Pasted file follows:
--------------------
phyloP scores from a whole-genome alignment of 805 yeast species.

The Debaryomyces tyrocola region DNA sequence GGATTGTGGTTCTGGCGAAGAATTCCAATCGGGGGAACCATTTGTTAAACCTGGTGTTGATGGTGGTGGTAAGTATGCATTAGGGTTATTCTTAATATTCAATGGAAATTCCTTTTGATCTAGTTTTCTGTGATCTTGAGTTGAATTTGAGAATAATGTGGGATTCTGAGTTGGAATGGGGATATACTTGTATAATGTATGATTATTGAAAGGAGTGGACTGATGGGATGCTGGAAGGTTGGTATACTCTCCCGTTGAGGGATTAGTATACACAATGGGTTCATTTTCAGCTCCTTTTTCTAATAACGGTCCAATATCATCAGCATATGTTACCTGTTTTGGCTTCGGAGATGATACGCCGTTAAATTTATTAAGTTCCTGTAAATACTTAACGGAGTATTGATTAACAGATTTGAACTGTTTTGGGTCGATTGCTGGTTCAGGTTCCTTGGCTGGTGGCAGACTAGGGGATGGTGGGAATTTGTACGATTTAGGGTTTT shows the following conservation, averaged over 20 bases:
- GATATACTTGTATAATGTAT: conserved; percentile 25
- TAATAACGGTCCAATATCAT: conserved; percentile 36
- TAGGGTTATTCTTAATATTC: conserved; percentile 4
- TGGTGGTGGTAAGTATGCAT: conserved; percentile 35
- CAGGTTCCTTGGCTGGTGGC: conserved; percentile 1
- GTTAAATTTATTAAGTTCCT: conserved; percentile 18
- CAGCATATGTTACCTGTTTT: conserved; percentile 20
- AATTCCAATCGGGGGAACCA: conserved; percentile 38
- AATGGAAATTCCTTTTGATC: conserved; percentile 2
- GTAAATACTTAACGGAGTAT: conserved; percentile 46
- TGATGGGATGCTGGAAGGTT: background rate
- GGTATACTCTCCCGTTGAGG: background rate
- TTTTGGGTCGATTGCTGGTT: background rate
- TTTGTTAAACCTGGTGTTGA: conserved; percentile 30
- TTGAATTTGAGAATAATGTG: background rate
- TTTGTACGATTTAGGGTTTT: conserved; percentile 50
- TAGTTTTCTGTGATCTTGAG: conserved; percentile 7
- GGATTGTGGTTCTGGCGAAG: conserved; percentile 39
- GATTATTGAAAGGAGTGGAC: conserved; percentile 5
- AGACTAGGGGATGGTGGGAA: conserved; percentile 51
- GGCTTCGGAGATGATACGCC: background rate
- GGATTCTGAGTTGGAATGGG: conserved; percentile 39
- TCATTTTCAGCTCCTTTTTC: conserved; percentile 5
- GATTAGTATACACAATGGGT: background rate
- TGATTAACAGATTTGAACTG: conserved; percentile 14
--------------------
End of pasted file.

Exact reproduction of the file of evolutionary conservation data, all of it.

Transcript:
phyloP scores from a whole-genome alignment of 805 yeast species.

The Debaryomyces tyrocola region DNA sequence GGATTGTGGTTCTGGCGAAGAATTCCAATCGGGGGAACCATTTGTTAAACCTGGTGTTGATGGTGGTGGTAAGTATGCATTAGGGTTATTCTTAATATTCAATGGAAATTCCTTTTGATCTAGTTTTCTGTGATCTTGAGTTGAATTTGAGAATAATGTGGGATTCTGAGTTGGAATGGGGATATACTTGTATAATGTATGATTATTGAAAGGAGTGGACTGATGGGATGCTGGAAGGTTGGTATACTCTCCCGTTGAGGGATTAGTATACACAATGGGTTCATTTTCAGCTCCTTTTTCTAATAACGGTCCAATATCATCAGCATATGTTACCTGTTTTGGCTTCGGAGATGATACGCCGTTAAATTTATTAAGTTCCTGTAAATACTTAACGGAGTATTGATTAACAGATTTGAACTGTTTTGGGTCGATTGCTGGTTCAGGTTCCTTGGCTGGTGGCAGACTAGGGGATGGTGGGAATTTGTACGATTTAGGGTTTT shows the following conservation, averaged over 20 bases:
- GATATACTTGTATAATGTAT: conserved; percentile 25
- TAATAACGGTCCAATATCAT: conserved; percentile 36
- TAGGGTTATTCTTAATATTC: conserved; percentile 4
- TGGTGGTGGTAAGTATGCAT: conserved; percentile 35
- CAGGTTCCTTGGCTGGTGGC: conserved; percentile 1
- GTTAAATTTATTAAGTTCCT: conserved; percentile 18
- CAGCATATGTTACCTGTTTT: conserved; percentile 20
- AATTCCAATCGGGGGAACCA: conserved; percentile 38
- AATGGAAATTCCTTTTGATC: conserved; percentile 2
- GTAAATACTTAACGGAGTAT: conserved; percentile 46
- TGATGGGATGCTGGAAGGTT: background rate
- GGTATACTCTCCCGTTGAGG: background rate
- TTTTGGGTCGATTGCTGGTT: background rate
- TTTGTTAAACCTGGTGTTGA: conserved; percentile 30
- TTGAATTTGAGAATAATGTG: background rate
- TTTGTACGATTTAGGGTTTT: conserved; percentile 50
- TAGTTTTCTGTGATCTTGAG: conserved; percentile 7
- GGATTGTGGTTCTGGCGAAG: conserved; percentile 39
- GATTATTGAAAGGAGTGGAC: conserved; percentile 5
- AGACTAGGGGATGGTGGGAA: conserved; percentile 51
- GGCTTCGGAGATGATACGCC: background rate
- GGATTCTGAGTTGGAATGGG: conserved; percentile 39
- TCATTTTCAGCTCCTTTTTC: conserved; percentile 5
- GATTAGTATACACAATGGGT: background rate
- TGATTAACAGATTTGAACTG: conserved; percentile 14